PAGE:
The little boatman, as this breed is nicknamed, is bright, active and curious, all qualities that made it an ideal barge dog, ratter and carriage dog. Known for centuries in Flanders, the Schipperke’s origin is uncertain, but royal patronage brought attention to the breed in Belgium in the late 1880s when Queen Marie Henrietta acquired one. Three years later, a specialty club was formed to promote the little dog’s interests, and it was officially christened the Schipperke (Flemish for little boatman, or shepherd). It weighs from 12 to 18 pounds and, except for its absence of tail, resembles the Belgian Sheepdog in miniature. The double coat is shiny and slightly harsh with a dense undercoat, and on the North American continent, the only acceptable color is black. It needs weekly brushing but no special grooming. This long-lived dog is an excellent choice of pet for children, with its high activity level and playful, loyal, devoted temperament. Well suited to any accommodations, the Schip makes a good watchdog and enjoys moderate outdoor exercise.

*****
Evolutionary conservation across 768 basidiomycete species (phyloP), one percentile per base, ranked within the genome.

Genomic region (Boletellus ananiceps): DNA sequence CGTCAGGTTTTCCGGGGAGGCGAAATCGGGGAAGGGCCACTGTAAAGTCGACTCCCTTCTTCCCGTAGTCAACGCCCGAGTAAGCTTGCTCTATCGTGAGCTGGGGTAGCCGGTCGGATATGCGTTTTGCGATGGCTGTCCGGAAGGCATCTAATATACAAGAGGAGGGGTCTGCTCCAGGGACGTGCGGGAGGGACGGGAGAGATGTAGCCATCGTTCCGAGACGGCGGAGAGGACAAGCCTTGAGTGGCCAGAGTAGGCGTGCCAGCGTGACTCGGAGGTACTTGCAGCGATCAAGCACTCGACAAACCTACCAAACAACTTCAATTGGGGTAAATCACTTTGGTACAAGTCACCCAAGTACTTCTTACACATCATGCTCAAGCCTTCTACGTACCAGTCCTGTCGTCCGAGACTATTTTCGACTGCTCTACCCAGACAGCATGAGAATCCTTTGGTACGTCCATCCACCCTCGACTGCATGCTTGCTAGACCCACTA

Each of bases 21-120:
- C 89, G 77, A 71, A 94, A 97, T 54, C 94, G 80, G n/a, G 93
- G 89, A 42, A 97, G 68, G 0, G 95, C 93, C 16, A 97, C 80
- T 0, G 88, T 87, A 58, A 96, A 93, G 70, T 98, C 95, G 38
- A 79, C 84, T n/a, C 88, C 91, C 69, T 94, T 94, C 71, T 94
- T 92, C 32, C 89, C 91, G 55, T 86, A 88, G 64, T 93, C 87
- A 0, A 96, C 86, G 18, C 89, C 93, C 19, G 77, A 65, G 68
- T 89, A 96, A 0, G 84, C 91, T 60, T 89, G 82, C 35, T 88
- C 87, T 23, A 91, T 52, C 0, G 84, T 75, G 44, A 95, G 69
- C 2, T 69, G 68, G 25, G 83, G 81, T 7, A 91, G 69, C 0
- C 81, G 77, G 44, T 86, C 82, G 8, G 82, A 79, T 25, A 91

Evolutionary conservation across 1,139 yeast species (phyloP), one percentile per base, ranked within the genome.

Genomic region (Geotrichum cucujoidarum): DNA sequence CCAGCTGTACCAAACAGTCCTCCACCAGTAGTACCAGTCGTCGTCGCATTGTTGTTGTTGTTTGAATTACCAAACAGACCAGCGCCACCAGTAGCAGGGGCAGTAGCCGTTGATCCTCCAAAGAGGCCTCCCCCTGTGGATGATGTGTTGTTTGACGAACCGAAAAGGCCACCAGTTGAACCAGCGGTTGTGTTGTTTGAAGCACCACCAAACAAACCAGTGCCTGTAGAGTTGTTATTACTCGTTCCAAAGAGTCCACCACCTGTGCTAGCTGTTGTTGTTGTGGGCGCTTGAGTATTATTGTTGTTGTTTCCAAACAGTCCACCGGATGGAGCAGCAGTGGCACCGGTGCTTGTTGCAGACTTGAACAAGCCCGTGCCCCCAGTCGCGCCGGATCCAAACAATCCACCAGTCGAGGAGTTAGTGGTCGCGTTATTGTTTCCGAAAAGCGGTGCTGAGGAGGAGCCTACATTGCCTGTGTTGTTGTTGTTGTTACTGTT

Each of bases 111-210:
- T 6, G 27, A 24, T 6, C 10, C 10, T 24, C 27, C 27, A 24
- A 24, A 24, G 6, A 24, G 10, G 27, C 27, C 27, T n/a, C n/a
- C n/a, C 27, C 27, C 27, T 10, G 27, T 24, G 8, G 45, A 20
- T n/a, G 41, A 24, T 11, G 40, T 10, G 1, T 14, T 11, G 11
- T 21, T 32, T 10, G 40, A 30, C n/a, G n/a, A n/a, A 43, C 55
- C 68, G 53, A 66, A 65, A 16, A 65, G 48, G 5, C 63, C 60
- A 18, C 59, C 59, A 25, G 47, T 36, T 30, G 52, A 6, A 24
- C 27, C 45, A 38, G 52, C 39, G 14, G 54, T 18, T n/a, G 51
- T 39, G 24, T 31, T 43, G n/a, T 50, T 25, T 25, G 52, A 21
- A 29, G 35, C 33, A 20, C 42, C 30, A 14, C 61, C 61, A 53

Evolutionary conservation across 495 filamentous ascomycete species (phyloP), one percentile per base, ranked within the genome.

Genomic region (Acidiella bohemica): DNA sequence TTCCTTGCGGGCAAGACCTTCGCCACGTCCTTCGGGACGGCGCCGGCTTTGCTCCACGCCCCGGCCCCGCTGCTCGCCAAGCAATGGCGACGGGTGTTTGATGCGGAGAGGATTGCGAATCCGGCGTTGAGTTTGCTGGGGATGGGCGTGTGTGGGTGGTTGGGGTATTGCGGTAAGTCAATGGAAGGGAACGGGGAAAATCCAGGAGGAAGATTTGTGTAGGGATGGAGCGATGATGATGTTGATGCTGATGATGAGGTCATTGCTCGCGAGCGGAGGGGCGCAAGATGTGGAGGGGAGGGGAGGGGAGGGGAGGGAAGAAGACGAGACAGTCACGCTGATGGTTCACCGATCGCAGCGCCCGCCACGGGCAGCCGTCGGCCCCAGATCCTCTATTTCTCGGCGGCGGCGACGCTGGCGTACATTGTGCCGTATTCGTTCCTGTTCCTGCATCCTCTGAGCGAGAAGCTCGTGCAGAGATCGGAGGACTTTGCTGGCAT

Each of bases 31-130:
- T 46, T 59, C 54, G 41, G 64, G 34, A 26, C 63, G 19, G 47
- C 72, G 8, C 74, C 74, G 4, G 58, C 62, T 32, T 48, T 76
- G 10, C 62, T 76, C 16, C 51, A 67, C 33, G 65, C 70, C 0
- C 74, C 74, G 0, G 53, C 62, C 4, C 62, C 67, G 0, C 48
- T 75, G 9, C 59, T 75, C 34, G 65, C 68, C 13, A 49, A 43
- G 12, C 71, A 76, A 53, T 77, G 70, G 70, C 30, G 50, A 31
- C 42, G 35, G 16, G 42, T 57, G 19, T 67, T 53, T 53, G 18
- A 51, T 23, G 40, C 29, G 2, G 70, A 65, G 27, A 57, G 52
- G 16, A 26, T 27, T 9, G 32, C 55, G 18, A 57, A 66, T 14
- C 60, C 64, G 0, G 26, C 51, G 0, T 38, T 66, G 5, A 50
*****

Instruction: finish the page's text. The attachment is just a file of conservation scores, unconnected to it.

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Non-Sporting Dog Breeds
The Non-Sporting Group is a sort of catch-all group for dog breeds that don’t fit anywhere else, so these dogs vary drastically in size, type and heritage. Excerpt from the American Kennel Club’s Meet the Breeds with permission from its publisher, BowTie Press, a division of BowTie, Inc. Purchase the AKC’s Meet the Breeds. When the American Kennel Club was founded more than a century ago, all breeds were classified as either Sporting or Non-Sporting. Gradually, as new groupings were added, most breeds were moved out of the Non-Sporting Group. Eventually,…
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